Many states have a way to get an estimate of a child support calculation. Websites allow an individual to input information and come to child support calculation based on that information. A court will take into account how much money both parents make, as well as the taxes that they pay yearly. If the non-custodial parent is paying child support for other children as well, that will be taken into account. The custodial parent’s child care expenses for the year are considered as well. The biggest factor is how much money the non-custodial parent makes.
Some states, like New York, have particular guidelines that they often use for child support calculations. A non-custodial parent may have to pay 17% of their net income to the custodial parent. If the non-custodial parent is already paying child support for other children, then the courts will usually subtract that amount from their income before making a child support calculation. Therefore, the parent’s annual income would be their income, minus the amount of money that they already pay for child support.
It is important to remember that online child support calculations are only estimates. Since many states have different ways of making child support calculations, the amount of money one may have to pay can vary greatly, depending on an individual’s circumstances. However, there is one general guideline that tends to remain constant no matter the state. The amount of child support that the non-custodial parent will have to pay relies heavily on their income. If they have a low income, the courts will usually order a low amount of child support to be paid, especially if the custodial parent has a higher income. One may have to pay a much higher amount in a particular state than they would in another.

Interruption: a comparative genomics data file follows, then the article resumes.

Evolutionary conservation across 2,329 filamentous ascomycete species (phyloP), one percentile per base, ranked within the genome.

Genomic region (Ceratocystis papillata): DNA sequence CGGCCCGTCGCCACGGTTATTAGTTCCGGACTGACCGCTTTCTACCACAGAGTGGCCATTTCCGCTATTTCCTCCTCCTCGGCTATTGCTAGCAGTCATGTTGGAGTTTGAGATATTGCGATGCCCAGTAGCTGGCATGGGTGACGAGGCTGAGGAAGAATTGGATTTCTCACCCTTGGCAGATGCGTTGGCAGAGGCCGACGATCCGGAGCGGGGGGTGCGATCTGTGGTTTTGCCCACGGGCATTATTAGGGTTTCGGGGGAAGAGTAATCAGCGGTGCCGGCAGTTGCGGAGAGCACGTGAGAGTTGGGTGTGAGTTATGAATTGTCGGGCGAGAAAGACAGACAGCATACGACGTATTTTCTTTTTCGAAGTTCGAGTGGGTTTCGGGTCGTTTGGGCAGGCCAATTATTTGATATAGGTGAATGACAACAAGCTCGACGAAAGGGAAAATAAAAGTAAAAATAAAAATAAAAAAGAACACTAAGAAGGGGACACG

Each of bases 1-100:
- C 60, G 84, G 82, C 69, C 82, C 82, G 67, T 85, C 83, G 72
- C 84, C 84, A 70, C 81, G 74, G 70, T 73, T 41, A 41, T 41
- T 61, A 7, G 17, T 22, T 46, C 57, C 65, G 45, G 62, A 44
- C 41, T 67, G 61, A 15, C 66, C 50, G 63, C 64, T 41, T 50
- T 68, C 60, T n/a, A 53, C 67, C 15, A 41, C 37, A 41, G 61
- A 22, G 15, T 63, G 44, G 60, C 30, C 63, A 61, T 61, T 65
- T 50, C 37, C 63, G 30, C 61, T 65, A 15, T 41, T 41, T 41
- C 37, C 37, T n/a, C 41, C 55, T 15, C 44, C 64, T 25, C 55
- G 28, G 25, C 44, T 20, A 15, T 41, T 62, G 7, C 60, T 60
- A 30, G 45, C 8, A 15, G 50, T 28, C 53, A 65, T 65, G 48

While an individual can use the Internet to make a child support calculation, they should remember that the estimates might be wrong. A non-custodial parent will get a better idea of the amount of child support they will have to pay by speaking with a family court attorney. In truth, the non-custodial parent will not know the actual amount they have to pay until they go to court.